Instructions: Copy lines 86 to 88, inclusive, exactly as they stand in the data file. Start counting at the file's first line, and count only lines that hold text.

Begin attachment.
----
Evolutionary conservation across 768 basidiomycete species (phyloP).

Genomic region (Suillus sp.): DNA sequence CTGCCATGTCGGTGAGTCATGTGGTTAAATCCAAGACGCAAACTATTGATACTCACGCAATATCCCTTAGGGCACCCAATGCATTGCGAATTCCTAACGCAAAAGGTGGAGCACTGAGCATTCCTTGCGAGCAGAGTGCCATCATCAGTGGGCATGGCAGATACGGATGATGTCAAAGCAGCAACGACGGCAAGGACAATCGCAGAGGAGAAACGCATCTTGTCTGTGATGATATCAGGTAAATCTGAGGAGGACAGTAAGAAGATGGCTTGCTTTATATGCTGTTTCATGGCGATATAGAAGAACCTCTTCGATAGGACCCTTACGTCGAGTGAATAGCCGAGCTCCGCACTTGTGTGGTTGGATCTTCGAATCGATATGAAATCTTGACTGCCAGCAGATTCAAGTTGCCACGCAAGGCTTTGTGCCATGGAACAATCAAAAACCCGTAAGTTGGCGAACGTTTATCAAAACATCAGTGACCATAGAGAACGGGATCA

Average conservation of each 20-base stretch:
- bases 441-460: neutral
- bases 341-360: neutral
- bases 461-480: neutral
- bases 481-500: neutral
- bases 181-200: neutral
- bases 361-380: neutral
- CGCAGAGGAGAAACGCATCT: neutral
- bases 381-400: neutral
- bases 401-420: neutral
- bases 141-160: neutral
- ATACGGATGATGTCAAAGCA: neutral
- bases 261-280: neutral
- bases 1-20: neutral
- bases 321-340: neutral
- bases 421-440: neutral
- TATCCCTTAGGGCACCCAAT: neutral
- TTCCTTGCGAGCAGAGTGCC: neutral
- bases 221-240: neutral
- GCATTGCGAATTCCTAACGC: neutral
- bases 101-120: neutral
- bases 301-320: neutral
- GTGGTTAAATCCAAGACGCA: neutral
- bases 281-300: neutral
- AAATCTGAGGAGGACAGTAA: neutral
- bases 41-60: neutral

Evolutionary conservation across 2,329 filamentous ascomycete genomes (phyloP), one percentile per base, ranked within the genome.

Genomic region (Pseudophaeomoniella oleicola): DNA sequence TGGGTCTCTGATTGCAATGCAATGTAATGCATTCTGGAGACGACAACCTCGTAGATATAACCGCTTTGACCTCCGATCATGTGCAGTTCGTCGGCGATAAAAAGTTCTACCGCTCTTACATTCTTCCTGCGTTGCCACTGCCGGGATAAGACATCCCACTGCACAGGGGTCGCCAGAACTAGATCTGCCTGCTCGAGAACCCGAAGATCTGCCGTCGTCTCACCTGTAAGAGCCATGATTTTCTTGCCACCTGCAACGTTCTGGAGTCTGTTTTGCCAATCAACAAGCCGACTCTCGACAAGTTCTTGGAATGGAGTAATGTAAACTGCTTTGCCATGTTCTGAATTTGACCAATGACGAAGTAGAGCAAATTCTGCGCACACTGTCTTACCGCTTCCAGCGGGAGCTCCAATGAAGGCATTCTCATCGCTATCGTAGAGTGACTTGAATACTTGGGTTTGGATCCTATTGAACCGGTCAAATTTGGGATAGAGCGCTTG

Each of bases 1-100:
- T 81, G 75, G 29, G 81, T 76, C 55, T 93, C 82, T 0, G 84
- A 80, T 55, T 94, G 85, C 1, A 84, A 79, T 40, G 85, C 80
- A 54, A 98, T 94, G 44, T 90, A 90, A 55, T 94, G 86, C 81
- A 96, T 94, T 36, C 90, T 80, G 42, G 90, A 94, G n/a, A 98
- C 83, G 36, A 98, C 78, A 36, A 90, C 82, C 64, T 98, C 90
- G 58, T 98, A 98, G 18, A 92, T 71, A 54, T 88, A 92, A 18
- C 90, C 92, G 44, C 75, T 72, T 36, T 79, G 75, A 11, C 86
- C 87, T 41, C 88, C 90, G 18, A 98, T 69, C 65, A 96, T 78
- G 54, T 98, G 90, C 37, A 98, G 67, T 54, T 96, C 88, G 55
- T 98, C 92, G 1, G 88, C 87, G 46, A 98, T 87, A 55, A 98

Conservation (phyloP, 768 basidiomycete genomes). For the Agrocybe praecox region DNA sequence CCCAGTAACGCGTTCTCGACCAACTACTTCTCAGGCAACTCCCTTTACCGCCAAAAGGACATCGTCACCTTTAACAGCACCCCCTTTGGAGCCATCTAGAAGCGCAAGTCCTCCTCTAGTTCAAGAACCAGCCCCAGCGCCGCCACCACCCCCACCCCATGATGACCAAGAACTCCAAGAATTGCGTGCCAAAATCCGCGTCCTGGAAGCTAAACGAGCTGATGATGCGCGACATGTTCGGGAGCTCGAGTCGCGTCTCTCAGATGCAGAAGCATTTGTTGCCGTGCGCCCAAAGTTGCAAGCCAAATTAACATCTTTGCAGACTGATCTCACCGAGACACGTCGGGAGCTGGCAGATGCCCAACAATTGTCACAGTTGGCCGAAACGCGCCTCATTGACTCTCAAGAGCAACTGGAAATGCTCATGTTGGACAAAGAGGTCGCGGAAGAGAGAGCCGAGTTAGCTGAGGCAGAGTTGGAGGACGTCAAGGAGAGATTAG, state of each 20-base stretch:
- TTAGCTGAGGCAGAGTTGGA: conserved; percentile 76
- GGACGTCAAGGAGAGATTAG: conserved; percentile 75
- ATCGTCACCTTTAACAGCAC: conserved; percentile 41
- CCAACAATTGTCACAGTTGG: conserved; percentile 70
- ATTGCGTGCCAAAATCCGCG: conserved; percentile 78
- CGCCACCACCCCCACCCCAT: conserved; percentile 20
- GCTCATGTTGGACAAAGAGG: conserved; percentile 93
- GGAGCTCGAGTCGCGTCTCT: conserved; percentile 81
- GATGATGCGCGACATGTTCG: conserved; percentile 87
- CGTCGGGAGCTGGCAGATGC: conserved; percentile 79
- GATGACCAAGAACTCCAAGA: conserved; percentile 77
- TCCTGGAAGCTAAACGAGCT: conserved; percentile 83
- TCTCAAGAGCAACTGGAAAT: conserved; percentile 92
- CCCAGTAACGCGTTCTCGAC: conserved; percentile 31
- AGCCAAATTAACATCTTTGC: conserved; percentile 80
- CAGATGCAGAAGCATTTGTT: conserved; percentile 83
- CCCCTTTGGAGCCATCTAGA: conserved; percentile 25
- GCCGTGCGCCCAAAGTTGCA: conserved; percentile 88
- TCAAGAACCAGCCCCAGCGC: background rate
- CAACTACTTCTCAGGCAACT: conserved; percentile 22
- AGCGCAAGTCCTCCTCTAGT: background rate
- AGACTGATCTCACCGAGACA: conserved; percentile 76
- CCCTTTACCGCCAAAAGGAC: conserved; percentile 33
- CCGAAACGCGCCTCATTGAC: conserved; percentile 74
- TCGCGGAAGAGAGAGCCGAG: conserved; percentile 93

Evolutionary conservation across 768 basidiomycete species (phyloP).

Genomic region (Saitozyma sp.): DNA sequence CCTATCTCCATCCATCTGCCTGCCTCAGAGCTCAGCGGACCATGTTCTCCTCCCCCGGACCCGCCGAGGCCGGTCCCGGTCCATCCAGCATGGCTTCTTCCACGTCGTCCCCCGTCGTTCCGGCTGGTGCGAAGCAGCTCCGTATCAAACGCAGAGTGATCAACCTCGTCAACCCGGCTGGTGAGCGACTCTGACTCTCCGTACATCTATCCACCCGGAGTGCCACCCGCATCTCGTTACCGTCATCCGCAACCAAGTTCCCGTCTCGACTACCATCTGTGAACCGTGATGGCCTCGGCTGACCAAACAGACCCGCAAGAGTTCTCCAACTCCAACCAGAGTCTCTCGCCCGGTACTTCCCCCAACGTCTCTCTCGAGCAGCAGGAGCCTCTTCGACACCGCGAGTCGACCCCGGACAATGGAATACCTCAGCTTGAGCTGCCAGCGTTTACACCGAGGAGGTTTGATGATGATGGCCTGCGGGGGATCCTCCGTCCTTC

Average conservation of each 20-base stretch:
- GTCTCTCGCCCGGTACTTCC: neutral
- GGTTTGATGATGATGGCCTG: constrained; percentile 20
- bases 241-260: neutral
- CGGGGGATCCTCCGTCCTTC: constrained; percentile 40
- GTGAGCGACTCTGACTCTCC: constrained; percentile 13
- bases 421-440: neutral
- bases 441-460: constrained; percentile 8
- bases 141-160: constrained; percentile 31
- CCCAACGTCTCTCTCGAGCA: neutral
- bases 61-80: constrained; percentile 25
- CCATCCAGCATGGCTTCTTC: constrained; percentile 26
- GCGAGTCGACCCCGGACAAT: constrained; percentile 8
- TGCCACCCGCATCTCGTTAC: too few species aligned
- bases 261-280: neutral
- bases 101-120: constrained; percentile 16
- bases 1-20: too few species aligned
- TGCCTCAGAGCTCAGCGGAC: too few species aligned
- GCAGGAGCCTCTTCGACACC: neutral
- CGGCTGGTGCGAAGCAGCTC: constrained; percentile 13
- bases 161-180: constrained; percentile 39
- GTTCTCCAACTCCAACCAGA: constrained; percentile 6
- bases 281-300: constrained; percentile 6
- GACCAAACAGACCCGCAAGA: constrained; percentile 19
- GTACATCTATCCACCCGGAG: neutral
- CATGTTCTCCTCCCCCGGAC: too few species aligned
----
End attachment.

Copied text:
- bases 1-20: too few species aligned
- TGCCTCAGAGCTCAGCGGAC: too few species aligned
- GCAGGAGCCTCTTCGACACC: neutral